Releasing on PECL requires approval. The PHP devs are rather stringent about who they let in, so I knew I needed to make the new extension relatively awesome. I got on IRC and the PECL dev mailing list and started several discussions. This is a very important step as there are conformity issues that will crop up. It is important to be super-flexible and willing to make changes to the code. I ended up moving a GitHub repo around and revamping a lot of code during this process. Once everyone seemed to be cool with the work that had been done, it was time to apply for access to PECL, PHP, and documentation repos via the PECL signup form. It's a completely laid-back process - therefore, after applying, I recommend just finding another project to work on. It can take up to two months for the devs to get around to accepting new users and getting those users set up with the appropriate level of access.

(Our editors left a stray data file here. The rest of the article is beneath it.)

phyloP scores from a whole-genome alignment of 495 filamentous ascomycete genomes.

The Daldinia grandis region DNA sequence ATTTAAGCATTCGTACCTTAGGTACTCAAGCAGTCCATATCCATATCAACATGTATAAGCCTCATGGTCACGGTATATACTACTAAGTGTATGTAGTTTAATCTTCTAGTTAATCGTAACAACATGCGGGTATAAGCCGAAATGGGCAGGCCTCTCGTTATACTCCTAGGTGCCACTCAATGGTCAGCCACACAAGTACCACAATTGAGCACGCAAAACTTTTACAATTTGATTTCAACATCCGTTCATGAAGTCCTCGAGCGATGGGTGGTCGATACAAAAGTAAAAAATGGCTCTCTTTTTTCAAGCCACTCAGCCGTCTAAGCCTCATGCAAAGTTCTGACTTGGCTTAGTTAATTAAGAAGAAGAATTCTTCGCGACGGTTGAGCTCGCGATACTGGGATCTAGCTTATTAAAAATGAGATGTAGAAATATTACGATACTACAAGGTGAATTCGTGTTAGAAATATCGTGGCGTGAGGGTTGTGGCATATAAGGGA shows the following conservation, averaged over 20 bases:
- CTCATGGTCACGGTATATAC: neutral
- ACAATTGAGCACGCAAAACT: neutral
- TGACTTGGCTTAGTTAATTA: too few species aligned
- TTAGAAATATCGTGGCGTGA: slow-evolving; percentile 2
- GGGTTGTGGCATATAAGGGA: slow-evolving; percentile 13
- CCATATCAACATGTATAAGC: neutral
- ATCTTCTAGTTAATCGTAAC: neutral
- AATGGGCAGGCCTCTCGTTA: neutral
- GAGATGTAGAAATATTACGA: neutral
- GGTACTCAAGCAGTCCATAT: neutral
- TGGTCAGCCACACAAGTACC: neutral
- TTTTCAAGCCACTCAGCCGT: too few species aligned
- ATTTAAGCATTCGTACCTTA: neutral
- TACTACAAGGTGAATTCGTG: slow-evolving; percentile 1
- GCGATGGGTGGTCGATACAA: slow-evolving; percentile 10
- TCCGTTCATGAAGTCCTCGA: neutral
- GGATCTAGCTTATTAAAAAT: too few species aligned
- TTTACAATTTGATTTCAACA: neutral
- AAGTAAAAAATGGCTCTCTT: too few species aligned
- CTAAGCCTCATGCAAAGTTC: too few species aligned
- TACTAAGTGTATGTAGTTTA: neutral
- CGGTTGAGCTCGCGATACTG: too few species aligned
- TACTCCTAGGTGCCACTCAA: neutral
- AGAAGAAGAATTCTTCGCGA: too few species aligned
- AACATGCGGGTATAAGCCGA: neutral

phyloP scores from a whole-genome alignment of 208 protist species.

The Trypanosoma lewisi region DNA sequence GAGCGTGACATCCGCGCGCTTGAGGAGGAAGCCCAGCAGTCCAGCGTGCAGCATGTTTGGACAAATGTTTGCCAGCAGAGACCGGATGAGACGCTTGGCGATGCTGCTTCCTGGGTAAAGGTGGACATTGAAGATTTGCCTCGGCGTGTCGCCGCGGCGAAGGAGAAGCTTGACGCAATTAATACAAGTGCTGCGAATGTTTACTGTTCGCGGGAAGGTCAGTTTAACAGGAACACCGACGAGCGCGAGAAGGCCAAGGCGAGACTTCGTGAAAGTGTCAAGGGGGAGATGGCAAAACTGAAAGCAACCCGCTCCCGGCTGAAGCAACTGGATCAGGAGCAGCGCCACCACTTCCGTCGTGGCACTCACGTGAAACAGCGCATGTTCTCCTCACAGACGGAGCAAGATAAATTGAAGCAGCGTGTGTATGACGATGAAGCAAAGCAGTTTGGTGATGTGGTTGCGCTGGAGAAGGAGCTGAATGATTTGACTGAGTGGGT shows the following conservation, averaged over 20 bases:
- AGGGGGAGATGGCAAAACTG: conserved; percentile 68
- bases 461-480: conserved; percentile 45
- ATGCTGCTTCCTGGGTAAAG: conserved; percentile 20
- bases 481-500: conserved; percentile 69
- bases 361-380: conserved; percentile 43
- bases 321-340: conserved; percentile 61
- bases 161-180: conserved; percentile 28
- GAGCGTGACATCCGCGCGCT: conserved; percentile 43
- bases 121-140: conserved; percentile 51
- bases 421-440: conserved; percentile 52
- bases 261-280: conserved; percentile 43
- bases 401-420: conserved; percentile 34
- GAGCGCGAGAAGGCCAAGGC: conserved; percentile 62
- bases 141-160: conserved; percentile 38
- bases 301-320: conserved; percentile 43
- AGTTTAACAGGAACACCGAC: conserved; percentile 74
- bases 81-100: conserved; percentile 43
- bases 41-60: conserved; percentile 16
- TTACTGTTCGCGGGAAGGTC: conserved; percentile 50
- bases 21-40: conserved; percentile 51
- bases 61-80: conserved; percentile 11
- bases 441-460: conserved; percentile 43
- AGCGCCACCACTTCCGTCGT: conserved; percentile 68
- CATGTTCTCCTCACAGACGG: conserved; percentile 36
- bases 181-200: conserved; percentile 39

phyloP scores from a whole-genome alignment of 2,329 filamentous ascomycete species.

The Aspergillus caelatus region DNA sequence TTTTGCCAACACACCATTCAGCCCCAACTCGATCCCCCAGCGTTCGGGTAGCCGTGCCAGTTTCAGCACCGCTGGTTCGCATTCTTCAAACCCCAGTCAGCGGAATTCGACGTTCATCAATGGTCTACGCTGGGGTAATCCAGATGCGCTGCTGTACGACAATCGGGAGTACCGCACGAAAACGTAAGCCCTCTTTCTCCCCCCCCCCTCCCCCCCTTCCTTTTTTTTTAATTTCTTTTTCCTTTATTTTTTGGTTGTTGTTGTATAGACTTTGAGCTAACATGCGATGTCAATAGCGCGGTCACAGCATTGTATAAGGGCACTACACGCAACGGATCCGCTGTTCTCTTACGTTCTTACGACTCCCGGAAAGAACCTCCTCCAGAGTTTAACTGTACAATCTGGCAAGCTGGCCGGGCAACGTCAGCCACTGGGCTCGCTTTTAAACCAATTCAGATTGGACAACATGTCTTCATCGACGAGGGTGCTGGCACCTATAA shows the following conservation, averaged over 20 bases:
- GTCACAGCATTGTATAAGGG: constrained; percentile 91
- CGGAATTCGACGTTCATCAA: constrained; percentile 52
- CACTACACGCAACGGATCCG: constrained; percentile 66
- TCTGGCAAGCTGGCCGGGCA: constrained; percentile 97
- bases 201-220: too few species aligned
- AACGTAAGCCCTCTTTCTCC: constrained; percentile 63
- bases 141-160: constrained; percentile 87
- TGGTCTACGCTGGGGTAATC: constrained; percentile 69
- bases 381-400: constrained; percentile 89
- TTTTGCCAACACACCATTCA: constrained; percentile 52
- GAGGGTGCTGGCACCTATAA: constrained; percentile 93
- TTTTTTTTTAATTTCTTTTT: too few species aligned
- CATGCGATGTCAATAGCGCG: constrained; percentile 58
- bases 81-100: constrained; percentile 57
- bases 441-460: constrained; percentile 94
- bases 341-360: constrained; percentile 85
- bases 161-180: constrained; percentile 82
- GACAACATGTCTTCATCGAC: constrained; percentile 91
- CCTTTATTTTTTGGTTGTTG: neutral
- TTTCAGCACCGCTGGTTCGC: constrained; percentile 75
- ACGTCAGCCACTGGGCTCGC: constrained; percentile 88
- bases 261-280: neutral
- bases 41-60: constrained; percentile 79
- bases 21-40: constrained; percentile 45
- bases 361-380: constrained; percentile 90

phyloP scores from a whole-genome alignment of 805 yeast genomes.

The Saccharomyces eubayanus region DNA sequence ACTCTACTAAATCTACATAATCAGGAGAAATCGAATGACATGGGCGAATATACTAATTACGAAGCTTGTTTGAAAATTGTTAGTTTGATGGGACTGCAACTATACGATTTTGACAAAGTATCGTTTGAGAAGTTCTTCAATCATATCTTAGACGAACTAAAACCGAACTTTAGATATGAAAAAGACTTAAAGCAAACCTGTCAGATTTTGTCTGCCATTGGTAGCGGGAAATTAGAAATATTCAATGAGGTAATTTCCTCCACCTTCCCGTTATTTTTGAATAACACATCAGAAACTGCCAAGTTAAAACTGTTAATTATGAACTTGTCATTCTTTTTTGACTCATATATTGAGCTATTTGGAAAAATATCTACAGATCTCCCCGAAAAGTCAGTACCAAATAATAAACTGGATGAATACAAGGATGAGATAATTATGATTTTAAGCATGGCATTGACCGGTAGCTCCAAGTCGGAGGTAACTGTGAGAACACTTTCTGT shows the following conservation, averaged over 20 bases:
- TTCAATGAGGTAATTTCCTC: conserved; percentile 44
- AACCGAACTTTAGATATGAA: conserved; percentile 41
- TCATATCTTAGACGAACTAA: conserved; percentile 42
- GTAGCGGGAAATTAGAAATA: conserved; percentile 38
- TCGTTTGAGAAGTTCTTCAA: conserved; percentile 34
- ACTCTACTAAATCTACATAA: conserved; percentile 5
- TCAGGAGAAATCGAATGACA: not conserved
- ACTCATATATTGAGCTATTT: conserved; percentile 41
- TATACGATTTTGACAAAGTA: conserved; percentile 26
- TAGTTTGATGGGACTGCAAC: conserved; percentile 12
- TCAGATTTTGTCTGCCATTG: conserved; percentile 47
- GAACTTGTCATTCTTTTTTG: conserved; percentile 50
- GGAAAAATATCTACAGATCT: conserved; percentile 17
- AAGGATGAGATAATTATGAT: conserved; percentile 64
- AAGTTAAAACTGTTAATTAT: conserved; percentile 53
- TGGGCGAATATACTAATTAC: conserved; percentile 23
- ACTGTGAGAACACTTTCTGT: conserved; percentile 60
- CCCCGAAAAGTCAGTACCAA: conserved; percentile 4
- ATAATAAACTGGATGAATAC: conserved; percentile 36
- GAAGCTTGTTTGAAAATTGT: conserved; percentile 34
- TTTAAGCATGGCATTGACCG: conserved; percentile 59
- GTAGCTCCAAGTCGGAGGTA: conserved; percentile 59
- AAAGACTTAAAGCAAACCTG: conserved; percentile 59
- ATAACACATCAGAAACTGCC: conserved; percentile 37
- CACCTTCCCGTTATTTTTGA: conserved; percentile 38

The hardest part about developing a PECL package is figuring out what the "correct" way to develop an extension is. If writing a regular extension is somewhat of an obscure task, the process of releasing a PECL package is more so. This isn't really anyone's fault since there isn't a whole lot of need for new general-purpose extensions for the language to begin with. So hammering out a good guide is a bit of a low-priority when there are other, more pressing matters to attend to. Plus, I'd wager that it raises the bar to entry somewhat significantly. PHP is software used on millions of hosts, so it needs to have some semblance of quality control applied to it. Obscuring the process of writing and releasing an extension is a pretty good solution to that problem.

At any rate, once the PECL account is approved, a whirlwind of activity happens. In general, I had already generated a PECL package but I had to regenerate it after rewriting parts of my 'package.xml' file. I had also looked at what doing documentation would require. But by the time the approval actually happened, I had kind of forgotten what I had done, so I made sure the test suite still passed and the extension still built as a sanity check. In all, it only took about one weekend to do the actual release and documentation cycle. Again, looking at how other extensions do things helps a lot with creating a consistent experience.

Here's the PECL package:

Here's the documentation: